Some Historic Pre-NWS Late Season Snowstorms


The May 4th Snowstorm in 1774

A general snowfall of around 4” occurred from northern Virginia to southern New England. Both Philadelphia and New York City reported “a considerable quantity of snow”. Thomas Jefferson and George Washington both noted the event in their diaries.

The Great April Fools Day Snow of 1807

Probably the deepest April snowfall in modern history occurred on April 1, 1807 from Illinois to the Mid-Atlantic. The track of the storm was not the usual coastal nor’easter variety that normally produces great snows but rather the low moved northeast from the lower Tennessee Valley and across the mid-Atlantic states and offshore around New York City. To the north of the storm path incredible snowfalls were reported. The westernmost report we have came from Vincennes on the Illinois-Indiana border with an 11” accumulation but it was in Pennsylvania, New York and New England that astonishing snowfall was reported including: 52” at Montrose, Pennsylvania near Scranton; 54” at Utica, New York, 52” at Lunenburg, Vermont; 60” at Danville, Vermont; 48” at Montpelier, Vermont; and 42-48” at Norfolk, Connecticut.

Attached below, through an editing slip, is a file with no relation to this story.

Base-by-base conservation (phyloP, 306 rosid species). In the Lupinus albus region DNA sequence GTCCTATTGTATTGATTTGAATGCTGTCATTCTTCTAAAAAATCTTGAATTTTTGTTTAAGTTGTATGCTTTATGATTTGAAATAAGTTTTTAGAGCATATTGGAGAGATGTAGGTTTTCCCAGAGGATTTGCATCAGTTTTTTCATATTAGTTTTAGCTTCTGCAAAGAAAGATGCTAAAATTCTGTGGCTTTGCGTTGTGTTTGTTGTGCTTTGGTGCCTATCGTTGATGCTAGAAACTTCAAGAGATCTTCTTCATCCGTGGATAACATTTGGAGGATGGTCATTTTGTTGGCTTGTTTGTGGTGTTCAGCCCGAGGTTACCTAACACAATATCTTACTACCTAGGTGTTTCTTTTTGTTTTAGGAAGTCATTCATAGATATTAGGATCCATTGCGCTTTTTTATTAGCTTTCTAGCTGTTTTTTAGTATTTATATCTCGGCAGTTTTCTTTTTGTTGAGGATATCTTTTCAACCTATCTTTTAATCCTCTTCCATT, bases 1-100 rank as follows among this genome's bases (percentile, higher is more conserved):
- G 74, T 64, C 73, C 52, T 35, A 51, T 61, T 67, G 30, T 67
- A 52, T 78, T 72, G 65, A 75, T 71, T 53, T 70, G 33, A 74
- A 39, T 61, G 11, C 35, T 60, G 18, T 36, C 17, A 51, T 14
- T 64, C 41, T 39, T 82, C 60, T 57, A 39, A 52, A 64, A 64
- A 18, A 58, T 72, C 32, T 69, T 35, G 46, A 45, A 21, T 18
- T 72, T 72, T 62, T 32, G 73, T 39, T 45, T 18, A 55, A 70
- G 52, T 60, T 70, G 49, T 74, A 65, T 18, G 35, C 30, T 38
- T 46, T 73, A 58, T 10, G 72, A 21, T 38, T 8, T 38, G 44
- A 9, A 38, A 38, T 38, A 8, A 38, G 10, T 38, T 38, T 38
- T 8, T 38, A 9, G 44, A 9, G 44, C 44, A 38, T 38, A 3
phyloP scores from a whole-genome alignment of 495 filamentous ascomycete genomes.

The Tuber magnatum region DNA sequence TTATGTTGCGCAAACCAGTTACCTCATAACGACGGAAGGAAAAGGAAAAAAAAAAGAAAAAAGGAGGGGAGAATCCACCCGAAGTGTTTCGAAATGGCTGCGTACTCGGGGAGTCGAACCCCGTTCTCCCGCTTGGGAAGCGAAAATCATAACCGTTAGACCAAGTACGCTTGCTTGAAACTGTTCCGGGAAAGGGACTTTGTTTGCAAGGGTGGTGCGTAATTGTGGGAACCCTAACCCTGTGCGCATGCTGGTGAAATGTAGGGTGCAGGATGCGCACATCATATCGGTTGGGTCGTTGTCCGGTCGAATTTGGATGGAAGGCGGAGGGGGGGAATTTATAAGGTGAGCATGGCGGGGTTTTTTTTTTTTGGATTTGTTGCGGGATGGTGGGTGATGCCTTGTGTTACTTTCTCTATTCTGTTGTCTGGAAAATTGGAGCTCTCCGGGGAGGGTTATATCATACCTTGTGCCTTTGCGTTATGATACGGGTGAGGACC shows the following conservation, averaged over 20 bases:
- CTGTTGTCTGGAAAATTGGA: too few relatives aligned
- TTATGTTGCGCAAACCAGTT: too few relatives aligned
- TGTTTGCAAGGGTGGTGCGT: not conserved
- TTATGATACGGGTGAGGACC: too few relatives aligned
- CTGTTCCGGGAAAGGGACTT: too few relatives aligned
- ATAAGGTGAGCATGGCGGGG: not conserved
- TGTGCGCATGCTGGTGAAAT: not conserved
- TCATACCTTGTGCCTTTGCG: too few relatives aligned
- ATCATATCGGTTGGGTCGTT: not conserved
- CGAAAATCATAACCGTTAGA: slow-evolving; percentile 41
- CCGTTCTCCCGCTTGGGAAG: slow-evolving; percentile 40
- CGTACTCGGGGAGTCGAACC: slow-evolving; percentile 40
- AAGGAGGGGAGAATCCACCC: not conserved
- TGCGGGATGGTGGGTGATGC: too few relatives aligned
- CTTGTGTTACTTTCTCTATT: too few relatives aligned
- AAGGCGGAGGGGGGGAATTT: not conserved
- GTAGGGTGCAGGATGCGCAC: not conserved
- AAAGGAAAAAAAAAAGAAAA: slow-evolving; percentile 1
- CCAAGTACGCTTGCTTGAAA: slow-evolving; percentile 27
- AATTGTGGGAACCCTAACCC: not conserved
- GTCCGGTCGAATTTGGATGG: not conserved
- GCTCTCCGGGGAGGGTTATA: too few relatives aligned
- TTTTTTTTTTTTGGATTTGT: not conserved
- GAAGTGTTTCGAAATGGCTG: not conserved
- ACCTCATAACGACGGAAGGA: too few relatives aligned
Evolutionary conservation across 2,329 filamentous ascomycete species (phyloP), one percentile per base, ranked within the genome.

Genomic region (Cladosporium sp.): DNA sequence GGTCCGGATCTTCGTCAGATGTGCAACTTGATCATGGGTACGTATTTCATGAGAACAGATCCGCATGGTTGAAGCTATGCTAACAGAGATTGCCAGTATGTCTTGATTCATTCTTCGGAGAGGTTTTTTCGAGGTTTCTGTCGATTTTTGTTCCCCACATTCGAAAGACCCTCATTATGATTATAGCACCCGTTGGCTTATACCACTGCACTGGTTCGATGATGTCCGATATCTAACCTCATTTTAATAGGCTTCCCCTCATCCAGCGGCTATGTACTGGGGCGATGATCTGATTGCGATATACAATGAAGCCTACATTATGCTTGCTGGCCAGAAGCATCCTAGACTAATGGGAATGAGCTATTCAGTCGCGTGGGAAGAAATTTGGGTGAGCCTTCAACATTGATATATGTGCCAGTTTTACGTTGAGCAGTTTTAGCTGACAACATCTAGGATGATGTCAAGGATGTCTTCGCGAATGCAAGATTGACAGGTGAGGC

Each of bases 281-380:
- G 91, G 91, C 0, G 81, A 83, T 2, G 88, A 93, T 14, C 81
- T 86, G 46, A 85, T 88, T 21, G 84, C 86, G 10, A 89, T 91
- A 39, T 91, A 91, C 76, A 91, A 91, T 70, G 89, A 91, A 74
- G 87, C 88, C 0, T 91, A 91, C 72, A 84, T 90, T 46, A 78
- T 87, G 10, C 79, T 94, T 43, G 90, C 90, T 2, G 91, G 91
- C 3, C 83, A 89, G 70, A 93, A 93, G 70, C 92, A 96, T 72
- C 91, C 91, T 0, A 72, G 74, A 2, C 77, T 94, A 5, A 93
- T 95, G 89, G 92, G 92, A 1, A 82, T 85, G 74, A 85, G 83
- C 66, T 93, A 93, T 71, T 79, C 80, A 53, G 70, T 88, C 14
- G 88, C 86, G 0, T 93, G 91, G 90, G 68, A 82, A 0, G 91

The June 1816 Snows of the ‘Year without Summer’

Most famous of all cold and snowy late season events would have to be the infamous 1816 ‘Year without Summer’ and the snowfall in June that occurred in the eastern U.S. and Canada. On June 6th accumulating snow was observed as far south as the Catskills in New York (where one inch was reported) and highlands of central and northwest Pennsylvania. Snowflakes were seen at sea level as far south as ten miles north of tidewater on the Hudson River just north of New York City. The deepest accumulations were reported in the mountains of Vermont where drifts of 12-18” were measured. Quebec City in Canada reported 12” on level with drifts up to two feet deep.

The even Greater Snow of June 1842

It should be noted that June snowfall in the Northeast is not a unique event to 1816. On June 11, 1842 widespread snow fell over northern New York and New England and snowflakes were observed in Cleveland, Ohio; Boston, Massachusetts; and even Harrisburg, Pennsylvania (a low elevation site). Accumulations of 10-12” were common in Vermont, so this event was actually more extreme than the more famous snow of June 1816.

REFERENCE: Early American Winters: Vol 1: 1604-1820 and Vol 2: 1821-1870 by David M. Ludlum, American Meteorological Society, 1966, 1968.

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8. ClimateChange
4:39 AM GMT on August 21, 2012